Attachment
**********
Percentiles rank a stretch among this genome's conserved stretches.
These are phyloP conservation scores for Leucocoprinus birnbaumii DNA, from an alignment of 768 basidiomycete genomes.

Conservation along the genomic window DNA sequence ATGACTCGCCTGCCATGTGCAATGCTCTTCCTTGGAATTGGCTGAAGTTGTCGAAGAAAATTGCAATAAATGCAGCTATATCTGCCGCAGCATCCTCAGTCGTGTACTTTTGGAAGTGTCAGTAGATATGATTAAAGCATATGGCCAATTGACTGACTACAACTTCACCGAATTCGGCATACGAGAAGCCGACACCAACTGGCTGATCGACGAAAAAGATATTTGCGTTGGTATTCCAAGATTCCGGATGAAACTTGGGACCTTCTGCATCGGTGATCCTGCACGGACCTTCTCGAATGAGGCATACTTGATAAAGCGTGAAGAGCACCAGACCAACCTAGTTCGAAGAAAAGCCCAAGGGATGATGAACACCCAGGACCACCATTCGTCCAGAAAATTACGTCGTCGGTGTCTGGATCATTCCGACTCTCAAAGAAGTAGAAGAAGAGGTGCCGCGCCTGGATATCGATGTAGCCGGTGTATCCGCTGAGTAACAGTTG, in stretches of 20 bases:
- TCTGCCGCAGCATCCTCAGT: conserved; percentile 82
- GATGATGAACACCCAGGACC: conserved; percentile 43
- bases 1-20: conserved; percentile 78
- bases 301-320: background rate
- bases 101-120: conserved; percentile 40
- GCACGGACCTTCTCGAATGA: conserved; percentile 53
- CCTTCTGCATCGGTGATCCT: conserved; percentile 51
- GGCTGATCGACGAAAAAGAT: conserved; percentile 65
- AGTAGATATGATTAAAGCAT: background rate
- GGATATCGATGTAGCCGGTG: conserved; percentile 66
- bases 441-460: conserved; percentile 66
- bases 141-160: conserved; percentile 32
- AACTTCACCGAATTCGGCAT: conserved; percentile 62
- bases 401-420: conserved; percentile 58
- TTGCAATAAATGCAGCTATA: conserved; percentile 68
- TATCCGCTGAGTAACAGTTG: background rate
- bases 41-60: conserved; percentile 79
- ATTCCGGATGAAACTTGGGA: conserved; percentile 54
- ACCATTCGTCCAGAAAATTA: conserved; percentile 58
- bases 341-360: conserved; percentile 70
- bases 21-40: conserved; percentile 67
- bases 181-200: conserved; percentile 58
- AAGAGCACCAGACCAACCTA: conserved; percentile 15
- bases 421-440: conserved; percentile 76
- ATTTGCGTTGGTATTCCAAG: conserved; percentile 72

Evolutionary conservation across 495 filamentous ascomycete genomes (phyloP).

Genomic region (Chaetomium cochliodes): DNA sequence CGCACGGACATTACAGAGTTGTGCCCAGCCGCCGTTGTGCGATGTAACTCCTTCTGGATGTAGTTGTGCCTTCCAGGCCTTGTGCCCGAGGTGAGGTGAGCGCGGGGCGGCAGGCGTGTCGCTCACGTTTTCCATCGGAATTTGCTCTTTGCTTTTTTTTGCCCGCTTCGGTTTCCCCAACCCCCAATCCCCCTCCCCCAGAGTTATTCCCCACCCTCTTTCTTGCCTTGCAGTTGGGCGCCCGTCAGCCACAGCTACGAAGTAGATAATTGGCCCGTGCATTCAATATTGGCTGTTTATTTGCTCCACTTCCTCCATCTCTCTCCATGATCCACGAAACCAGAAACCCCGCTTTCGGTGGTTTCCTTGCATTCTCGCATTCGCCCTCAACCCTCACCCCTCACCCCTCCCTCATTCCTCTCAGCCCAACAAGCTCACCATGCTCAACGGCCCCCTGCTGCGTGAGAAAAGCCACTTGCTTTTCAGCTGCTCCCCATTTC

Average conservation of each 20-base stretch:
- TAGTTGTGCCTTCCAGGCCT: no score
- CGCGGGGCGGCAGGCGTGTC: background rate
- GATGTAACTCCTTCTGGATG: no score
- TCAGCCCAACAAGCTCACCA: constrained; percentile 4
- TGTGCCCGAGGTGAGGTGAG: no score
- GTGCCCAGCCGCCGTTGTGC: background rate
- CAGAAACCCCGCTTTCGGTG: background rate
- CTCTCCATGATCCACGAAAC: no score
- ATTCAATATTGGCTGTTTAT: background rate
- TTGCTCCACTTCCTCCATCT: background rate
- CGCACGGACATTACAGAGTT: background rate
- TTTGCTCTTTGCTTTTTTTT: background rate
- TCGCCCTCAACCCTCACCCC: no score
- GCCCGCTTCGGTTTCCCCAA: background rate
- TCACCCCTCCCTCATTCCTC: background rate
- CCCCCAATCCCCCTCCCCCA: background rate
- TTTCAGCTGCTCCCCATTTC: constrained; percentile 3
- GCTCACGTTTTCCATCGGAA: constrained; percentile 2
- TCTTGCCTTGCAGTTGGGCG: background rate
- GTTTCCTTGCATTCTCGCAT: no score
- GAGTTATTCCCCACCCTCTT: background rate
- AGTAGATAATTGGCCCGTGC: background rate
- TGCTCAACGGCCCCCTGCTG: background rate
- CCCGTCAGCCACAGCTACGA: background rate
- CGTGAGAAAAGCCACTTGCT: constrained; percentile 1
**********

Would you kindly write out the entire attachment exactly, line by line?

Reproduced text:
Percentiles rank a stretch among this genome's conserved stretches.
These are phyloP conservation scores for Leucocoprinus birnbaumii DNA, from an alignment of 768 basidiomycete genomes.

Conservation along the genomic window DNA sequence ATGACTCGCCTGCCATGTGCAATGCTCTTCCTTGGAATTGGCTGAAGTTGTCGAAGAAAATTGCAATAAATGCAGCTATATCTGCCGCAGCATCCTCAGTCGTGTACTTTTGGAAGTGTCAGTAGATATGATTAAAGCATATGGCCAATTGACTGACTACAACTTCACCGAATTCGGCATACGAGAAGCCGACACCAACTGGCTGATCGACGAAAAAGATATTTGCGTTGGTATTCCAAGATTCCGGATGAAACTTGGGACCTTCTGCATCGGTGATCCTGCACGGACCTTCTCGAATGAGGCATACTTGATAAAGCGTGAAGAGCACCAGACCAACCTAGTTCGAAGAAAAGCCCAAGGGATGATGAACACCCAGGACCACCATTCGTCCAGAAAATTACGTCGTCGGTGTCTGGATCATTCCGACTCTCAAAGAAGTAGAAGAAGAGGTGCCGCGCCTGGATATCGATGTAGCCGGTGTATCCGCTGAGTAACAGTTG, in stretches of 20 bases:
- TCTGCCGCAGCATCCTCAGT: conserved; percentile 82
- GATGATGAACACCCAGGACC: conserved; percentile 43
- bases 1-20: conserved; percentile 78
- bases 301-320: background rate
- bases 101-120: conserved; percentile 40
- GCACGGACCTTCTCGAATGA: conserved; percentile 53
- CCTTCTGCATCGGTGATCCT: conserved; percentile 51
- GGCTGATCGACGAAAAAGAT: conserved; percentile 65
- AGTAGATATGATTAAAGCAT: background rate
- GGATATCGATGTAGCCGGTG: conserved; percentile 66
- bases 441-460: conserved; percentile 66
- bases 141-160: conserved; percentile 32
- AACTTCACCGAATTCGGCAT: conserved; percentile 62
- bases 401-420: conserved; percentile 58
- TTGCAATAAATGCAGCTATA: conserved; percentile 68
- TATCCGCTGAGTAACAGTTG: background rate
- bases 41-60: conserved; percentile 79
- ATTCCGGATGAAACTTGGGA: conserved; percentile 54
- ACCATTCGTCCAGAAAATTA: conserved; percentile 58
- bases 341-360: conserved; percentile 70
- bases 21-40: conserved; percentile 67
- bases 181-200: conserved; percentile 58
- AAGAGCACCAGACCAACCTA: conserved; percentile 15
- bases 421-440: conserved; percentile 76
- ATTTGCGTTGGTATTCCAAG: conserved; percentile 72

Evolutionary conservation across 495 filamentous ascomycete genomes (phyloP).

Genomic region (Chaetomium cochliodes): DNA sequence CGCACGGACATTACAGAGTTGTGCCCAGCCGCCGTTGTGCGATGTAACTCCTTCTGGATGTAGTTGTGCCTTCCAGGCCTTGTGCCCGAGGTGAGGTGAGCGCGGGGCGGCAGGCGTGTCGCTCACGTTTTCCATCGGAATTTGCTCTTTGCTTTTTTTTGCCCGCTTCGGTTTCCCCAACCCCCAATCCCCCTCCCCCAGAGTTATTCCCCACCCTCTTTCTTGCCTTGCAGTTGGGCGCCCGTCAGCCACAGCTACGAAGTAGATAATTGGCCCGTGCATTCAATATTGGCTGTTTATTTGCTCCACTTCCTCCATCTCTCTCCATGATCCACGAAACCAGAAACCCCGCTTTCGGTGGTTTCCTTGCATTCTCGCATTCGCCCTCAACCCTCACCCCTCACCCCTCCCTCATTCCTCTCAGCCCAACAAGCTCACCATGCTCAACGGCCCCCTGCTGCGTGAGAAAAGCCACTTGCTTTTCAGCTGCTCCCCATTTC

Average conservation of each 20-base stretch:
- TAGTTGTGCCTTCCAGGCCT: no score
- CGCGGGGCGGCAGGCGTGTC: background rate
- GATGTAACTCCTTCTGGATG: no score
- TCAGCCCAACAAGCTCACCA: constrained; percentile 4
- TGTGCCCGAGGTGAGGTGAG: no score
- GTGCCCAGCCGCCGTTGTGC: background rate
- CAGAAACCCCGCTTTCGGTG: background rate
- CTCTCCATGATCCACGAAAC: no score
- ATTCAATATTGGCTGTTTAT: background rate
- TTGCTCCACTTCCTCCATCT: background rate
- CGCACGGACATTACAGAGTT: background rate
- TTTGCTCTTTGCTTTTTTTT: background rate
- TCGCCCTCAACCCTCACCCC: no score
- GCCCGCTTCGGTTTCCCCAA: background rate
- TCACCCCTCCCTCATTCCTC: background rate
- CCCCCAATCCCCCTCCCCCA: background rate
- TTTCAGCTGCTCCCCATTTC: constrained; percentile 3
- GCTCACGTTTTCCATCGGAA: constrained; percentile 2
- TCTTGCCTTGCAGTTGGGCG: background rate
- GTTTCCTTGCATTCTCGCAT: no score
- GAGTTATTCCCCACCCTCTT: background rate
- AGTAGATAATTGGCCCGTGC: background rate
- TGCTCAACGGCCCCCTGCTG: background rate
- CCCGTCAGCCACAGCTACGA: background rate
- CGTGAGAAAAGCCACTTGCT: constrained; percentile 1